Triumph of Venus| 1740 | Oil on Canvas | Francois Boucher
Francis Boucher was born in Paris and was one of the most celebrated decorative artists of the 18th century (Francis Boucher Biography, 2017). He was one of the most well known Rococo artists of his time. Triumph of Venus depicts Venus who was born of the sea. This painting shows cold colors and bold composition which are signature to the Rococo style. Morality and the Art of the Classical Era is what is connecting all three of my chosen pieces. This piece pushes the boundaries of most religious paintings and while playing with the idea of morality where it is not so important. The naked people were openly and freely expressing sexuality and there is a hidden youthfulness shown.
I think this piece is beautiful and very captivating. The colors and the focus on the ocean is what draws my attention, I think the paleness of the bodies really grabs your eyes to the center of the piece. One of my favorite parts of the piece is seeing the little naked angels playing with the fabric which brings so much texture to the piece.
Cupid and Psyche | 1817 | Oil on canvas | Jacques – Louis David
Jacques Louis David was born into a wealthy family from Paris. He struggled with school because of a facial tumor which impeded on his speech so he turned to art as a way to express himself. David uses this piece to show the conflict of idealized love and physical reality. The story goes that, cupid visited Psyche nightly under the condition that his identity was not known. This also shows a lack of morality in the painting as you can see the smirk on cupids face at his sexual conquest (Cupid and Psyche, 2017). Neoclassicism began to practice showing more morals in the painting but Jacques-Louis David pushed the boundaries of the time to paint this greek mythology influenced piece.
This piece gives me mixed emotions because of the story behind the piece, that he was practically taking advantage of her and the piece makes him seem so accomplished and her reaction is more embarrassed.
Cephalus and Procris | 1755 Oil on Canvas | Jean-Honore Fragonard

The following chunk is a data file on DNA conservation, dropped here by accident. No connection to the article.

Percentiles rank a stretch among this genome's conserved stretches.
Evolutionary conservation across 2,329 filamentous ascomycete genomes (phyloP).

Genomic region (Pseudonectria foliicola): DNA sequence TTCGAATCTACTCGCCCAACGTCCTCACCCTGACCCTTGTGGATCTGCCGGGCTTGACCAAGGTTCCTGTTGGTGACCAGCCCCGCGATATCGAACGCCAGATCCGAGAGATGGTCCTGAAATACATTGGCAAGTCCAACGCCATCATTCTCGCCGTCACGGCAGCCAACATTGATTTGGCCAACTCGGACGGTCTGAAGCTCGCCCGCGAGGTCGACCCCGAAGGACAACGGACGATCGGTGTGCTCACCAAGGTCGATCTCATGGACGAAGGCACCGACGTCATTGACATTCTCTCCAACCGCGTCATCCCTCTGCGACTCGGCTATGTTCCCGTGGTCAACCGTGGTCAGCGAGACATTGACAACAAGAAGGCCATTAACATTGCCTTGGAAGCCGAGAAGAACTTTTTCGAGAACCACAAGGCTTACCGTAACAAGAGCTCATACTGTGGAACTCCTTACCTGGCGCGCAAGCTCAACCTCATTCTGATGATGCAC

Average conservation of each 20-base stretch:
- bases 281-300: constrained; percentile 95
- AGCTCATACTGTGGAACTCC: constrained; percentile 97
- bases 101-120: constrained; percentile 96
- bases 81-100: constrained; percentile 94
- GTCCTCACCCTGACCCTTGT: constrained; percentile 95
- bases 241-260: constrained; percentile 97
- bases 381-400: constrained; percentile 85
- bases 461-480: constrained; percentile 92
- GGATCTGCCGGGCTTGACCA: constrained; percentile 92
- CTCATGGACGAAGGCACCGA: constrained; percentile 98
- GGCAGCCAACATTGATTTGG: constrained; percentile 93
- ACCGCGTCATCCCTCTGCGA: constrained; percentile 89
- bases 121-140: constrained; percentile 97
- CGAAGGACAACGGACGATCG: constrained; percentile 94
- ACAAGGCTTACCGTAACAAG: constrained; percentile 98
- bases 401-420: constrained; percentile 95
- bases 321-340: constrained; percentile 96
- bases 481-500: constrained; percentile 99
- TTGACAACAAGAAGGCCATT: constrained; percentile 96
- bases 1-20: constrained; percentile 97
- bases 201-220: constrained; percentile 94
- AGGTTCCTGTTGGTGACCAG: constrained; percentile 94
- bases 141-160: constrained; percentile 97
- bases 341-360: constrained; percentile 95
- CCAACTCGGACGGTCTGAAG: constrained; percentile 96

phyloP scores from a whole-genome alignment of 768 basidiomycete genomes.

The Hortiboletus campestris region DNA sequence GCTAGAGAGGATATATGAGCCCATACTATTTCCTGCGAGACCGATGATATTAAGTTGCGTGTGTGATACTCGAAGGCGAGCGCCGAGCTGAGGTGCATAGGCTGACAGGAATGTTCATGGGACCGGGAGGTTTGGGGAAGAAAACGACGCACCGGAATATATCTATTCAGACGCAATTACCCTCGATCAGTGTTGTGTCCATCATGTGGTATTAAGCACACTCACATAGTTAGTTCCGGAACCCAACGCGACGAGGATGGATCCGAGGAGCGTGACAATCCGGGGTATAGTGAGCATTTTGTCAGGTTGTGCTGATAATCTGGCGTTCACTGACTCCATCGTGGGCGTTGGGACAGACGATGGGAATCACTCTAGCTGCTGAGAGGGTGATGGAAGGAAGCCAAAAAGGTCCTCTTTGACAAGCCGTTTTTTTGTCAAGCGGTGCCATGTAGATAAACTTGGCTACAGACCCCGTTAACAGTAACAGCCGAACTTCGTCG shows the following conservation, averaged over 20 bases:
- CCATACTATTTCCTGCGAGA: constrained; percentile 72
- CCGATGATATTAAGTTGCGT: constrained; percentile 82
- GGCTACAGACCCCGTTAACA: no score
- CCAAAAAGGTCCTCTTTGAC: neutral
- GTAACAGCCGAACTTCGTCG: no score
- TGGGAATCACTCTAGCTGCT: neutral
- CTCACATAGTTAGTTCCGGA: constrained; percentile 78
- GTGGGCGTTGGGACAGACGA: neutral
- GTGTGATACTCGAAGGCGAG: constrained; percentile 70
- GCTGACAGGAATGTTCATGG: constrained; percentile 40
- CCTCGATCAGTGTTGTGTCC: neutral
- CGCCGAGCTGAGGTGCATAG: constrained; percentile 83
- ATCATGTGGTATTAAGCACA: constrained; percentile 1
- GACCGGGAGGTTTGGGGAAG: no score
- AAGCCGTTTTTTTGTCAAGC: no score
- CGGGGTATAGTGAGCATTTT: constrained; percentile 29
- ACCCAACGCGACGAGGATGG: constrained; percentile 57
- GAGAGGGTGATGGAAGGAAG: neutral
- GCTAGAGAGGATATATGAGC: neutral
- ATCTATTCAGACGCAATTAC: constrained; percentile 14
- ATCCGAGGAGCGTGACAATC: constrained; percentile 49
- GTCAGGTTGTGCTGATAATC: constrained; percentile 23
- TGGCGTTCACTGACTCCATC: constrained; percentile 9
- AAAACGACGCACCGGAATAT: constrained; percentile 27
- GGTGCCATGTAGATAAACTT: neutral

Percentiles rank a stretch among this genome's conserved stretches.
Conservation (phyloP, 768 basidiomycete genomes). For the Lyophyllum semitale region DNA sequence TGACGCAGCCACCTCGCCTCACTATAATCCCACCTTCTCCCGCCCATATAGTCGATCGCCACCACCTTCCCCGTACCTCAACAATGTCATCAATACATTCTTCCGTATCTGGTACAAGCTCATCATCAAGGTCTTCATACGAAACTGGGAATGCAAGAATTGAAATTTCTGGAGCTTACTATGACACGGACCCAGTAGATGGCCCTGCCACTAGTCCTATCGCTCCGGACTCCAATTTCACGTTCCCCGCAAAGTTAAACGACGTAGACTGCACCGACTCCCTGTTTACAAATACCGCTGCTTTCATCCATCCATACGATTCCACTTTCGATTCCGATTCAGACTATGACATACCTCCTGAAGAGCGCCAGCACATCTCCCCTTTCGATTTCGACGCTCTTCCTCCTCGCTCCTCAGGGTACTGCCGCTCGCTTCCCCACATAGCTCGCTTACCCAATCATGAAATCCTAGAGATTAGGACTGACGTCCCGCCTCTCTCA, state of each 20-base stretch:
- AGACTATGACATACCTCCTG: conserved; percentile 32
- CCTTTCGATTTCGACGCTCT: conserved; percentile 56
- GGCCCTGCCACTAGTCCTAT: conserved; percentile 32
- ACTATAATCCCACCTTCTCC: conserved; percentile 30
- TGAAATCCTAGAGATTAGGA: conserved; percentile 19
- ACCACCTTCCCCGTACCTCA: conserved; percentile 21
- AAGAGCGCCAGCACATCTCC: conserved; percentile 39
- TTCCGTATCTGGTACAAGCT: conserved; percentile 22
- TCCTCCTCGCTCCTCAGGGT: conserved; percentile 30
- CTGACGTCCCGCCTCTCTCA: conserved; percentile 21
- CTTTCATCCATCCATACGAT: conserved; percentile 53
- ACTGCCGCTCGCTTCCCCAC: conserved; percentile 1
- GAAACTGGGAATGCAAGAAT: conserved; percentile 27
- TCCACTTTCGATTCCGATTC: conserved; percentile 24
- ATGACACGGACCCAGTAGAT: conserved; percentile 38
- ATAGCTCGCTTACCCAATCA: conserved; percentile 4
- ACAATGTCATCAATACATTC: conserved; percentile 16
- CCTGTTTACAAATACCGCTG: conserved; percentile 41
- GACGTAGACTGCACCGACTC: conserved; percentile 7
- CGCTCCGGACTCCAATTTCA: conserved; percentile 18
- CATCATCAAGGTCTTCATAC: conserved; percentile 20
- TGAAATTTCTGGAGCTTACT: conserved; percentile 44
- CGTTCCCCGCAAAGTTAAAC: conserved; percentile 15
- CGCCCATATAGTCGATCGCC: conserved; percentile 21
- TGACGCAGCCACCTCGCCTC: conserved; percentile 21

Jean-Honore Fragonard is often associated with his paintings of frivolity but he was also a very gifted Rococo painter. He often painted religious subjects, historical and mythological scenes showing a keen sense of human folly which leads into its association with Morality and the art of the Classic Era. He mainly painted light hearted erotic scenes for his private clients. This shows that most of his pieces like the one above lacked the common morals of the time and thats why it would not be painted for a church. This piece is also from the Rococo period because of the light colors and contrast shown. The story above is about Cephalus and Procris who were happily in love, when Eos the goddess of Dawn takes Cephalus to her bed where she then gets annoyed of his constant talk about his wife Procris. She finally returns him to his wife where Eos puts doubts in Cephalus’s head about his wife’s fidelity where it shows it leads to the painting above. Procris gets accidentally killed while Cephalus is hunting and she was spying on him because of rumors from a gossip (Shmoop, 2008).
I love this piece because of the Greek mythology behind it, the tragic almost Romeo and Juliet type story that we see all too often. The painting really draws on their emotions of sorrow and regret but also their love for each other. Rococo period is one of my favorite art periods because of the light colors used and the flawlessness of their skin, it makes the people look so fragile and delicate almost angelic.